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|Author||Pierre de Marivaux|
L'Épreuve is considered to be one of the finest gems of Marivaux and was often reproduced. Like in many of his plays, the untying of intrigue comes from travesty.
- Madame Argante.
- Angélique, her daughter.
- Lisette, Angélique's servant.
- Lucidor, Angélique's lover.
- Frontin, Lucidor's valet.
- Maître Blaise, young village farmer.
Lucidor, a wealthy Parisian, is in love with Angélique, a young and innocent country bourgeois. After falling ill and watching Angélique cry for him, he is convinced that she loves him as well, but he is unsure of the motives behind this love. He thus decides to put Angélique through an ordeal to test whether he is loved for his money or for himself. In the name of friendship, Lucidor offers a rich friend to be married to Angélique to see whether she would reject him for love. In fact, this rich friend is none other than Lucidor’s valet, who is dressed up in rich man’s gear only for this trick.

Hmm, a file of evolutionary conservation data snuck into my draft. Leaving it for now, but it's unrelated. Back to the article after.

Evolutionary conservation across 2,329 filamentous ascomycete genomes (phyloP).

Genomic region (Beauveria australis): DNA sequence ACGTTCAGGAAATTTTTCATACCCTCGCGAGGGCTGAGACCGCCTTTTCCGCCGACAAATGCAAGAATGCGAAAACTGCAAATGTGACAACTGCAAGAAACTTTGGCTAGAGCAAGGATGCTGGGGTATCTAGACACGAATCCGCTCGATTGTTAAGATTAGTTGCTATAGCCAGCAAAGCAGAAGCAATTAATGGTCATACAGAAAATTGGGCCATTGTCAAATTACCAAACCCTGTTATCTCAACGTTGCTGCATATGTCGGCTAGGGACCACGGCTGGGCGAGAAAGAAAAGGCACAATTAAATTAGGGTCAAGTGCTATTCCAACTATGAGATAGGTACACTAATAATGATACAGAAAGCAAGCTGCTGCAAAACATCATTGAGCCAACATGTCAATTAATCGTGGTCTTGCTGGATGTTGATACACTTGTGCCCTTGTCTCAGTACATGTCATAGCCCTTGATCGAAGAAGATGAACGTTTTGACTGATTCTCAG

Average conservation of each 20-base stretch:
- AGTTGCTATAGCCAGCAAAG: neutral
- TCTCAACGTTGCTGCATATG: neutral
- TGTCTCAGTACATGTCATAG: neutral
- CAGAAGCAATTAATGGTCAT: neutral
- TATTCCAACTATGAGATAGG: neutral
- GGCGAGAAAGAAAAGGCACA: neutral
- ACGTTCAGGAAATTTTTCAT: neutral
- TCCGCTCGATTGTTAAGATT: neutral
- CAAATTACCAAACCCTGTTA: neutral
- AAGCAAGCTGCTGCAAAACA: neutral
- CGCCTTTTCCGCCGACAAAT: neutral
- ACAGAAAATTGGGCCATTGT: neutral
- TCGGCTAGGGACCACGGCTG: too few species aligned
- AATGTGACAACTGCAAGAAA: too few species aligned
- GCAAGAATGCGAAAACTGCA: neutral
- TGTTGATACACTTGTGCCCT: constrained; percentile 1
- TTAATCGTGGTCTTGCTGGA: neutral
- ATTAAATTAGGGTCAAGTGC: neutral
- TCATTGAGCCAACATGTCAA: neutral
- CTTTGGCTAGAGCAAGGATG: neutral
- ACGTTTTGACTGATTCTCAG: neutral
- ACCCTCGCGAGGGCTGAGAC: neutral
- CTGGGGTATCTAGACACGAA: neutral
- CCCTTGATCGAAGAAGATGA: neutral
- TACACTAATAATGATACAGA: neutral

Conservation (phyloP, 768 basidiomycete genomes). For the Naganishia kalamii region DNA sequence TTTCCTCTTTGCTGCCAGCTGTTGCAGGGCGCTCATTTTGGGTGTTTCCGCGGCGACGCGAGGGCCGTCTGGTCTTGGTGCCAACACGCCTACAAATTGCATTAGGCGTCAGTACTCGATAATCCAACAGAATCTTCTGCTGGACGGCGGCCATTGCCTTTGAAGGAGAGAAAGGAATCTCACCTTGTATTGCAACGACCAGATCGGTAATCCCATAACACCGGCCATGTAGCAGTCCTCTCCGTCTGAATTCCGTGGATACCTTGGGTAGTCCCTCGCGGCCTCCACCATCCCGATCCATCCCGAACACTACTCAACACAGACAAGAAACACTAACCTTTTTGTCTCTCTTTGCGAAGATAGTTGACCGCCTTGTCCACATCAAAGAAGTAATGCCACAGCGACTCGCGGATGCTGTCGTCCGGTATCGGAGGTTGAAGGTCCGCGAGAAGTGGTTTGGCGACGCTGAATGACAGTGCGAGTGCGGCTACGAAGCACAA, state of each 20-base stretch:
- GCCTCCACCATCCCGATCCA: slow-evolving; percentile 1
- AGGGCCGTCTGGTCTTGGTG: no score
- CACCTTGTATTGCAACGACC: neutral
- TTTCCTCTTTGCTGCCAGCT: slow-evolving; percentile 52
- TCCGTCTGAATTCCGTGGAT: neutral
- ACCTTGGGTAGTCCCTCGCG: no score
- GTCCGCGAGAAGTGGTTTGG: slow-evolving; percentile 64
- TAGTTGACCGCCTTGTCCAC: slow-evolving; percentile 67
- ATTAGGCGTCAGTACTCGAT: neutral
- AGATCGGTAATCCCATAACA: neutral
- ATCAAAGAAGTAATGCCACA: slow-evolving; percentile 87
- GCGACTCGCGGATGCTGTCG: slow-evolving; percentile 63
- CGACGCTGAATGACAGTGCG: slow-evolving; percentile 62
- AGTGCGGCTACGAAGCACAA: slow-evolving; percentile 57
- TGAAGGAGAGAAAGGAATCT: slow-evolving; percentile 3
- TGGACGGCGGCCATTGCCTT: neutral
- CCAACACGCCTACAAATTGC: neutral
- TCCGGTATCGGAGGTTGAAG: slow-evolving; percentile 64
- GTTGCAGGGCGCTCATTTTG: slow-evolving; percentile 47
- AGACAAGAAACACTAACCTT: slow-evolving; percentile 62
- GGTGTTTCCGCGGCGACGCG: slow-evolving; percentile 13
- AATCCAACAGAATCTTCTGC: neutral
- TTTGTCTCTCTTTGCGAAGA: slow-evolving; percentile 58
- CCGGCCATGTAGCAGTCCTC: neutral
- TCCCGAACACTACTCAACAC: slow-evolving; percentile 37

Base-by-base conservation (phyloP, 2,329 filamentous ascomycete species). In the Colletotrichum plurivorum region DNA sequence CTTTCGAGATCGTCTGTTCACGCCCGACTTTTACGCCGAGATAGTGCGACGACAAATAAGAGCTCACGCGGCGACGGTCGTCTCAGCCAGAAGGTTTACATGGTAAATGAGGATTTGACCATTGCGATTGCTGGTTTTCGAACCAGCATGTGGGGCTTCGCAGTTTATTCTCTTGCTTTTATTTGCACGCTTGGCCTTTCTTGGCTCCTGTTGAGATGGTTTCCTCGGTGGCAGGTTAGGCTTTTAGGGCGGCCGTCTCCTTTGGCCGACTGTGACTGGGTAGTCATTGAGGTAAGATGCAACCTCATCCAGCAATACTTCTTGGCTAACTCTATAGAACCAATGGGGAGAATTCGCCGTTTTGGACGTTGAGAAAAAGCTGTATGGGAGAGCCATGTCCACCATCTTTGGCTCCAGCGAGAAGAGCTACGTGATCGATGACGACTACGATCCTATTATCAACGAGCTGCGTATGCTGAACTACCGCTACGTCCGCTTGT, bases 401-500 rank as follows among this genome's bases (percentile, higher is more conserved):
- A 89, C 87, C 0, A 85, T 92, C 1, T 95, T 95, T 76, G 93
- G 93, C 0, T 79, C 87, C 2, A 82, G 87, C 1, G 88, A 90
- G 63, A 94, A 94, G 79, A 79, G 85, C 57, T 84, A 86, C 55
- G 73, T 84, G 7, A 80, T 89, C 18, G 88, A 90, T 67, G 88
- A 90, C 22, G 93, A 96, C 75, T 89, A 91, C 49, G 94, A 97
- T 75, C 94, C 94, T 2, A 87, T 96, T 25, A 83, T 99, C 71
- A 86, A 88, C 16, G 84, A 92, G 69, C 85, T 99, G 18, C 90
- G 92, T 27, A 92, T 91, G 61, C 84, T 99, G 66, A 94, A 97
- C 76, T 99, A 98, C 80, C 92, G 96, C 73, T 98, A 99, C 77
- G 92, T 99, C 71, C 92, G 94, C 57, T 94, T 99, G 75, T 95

- Derek F. Connon, « The Servant as Master: Disguise, Role-Reversal and Social Comment in Three Plays of Marivaux », Studies in the Commedia dell’Arte, Cardiff, U of Wales P, 1993, p. 120-37.
- (in French) Antoine Spacagna, « Le Jeu linguistique et l’épreuve dans l’Épreuve », Langue, littérature du XVIIe et du XVIIIe siècle : mélanges offerts à M. le Professeur Frédéric Deloffre, Paris, SEDES, 1990, p. 393-404.
- Larousse, "Pierre Carlet de Chamblain de Marivaux", "Larousse", accessed August 18, 2011. (in French)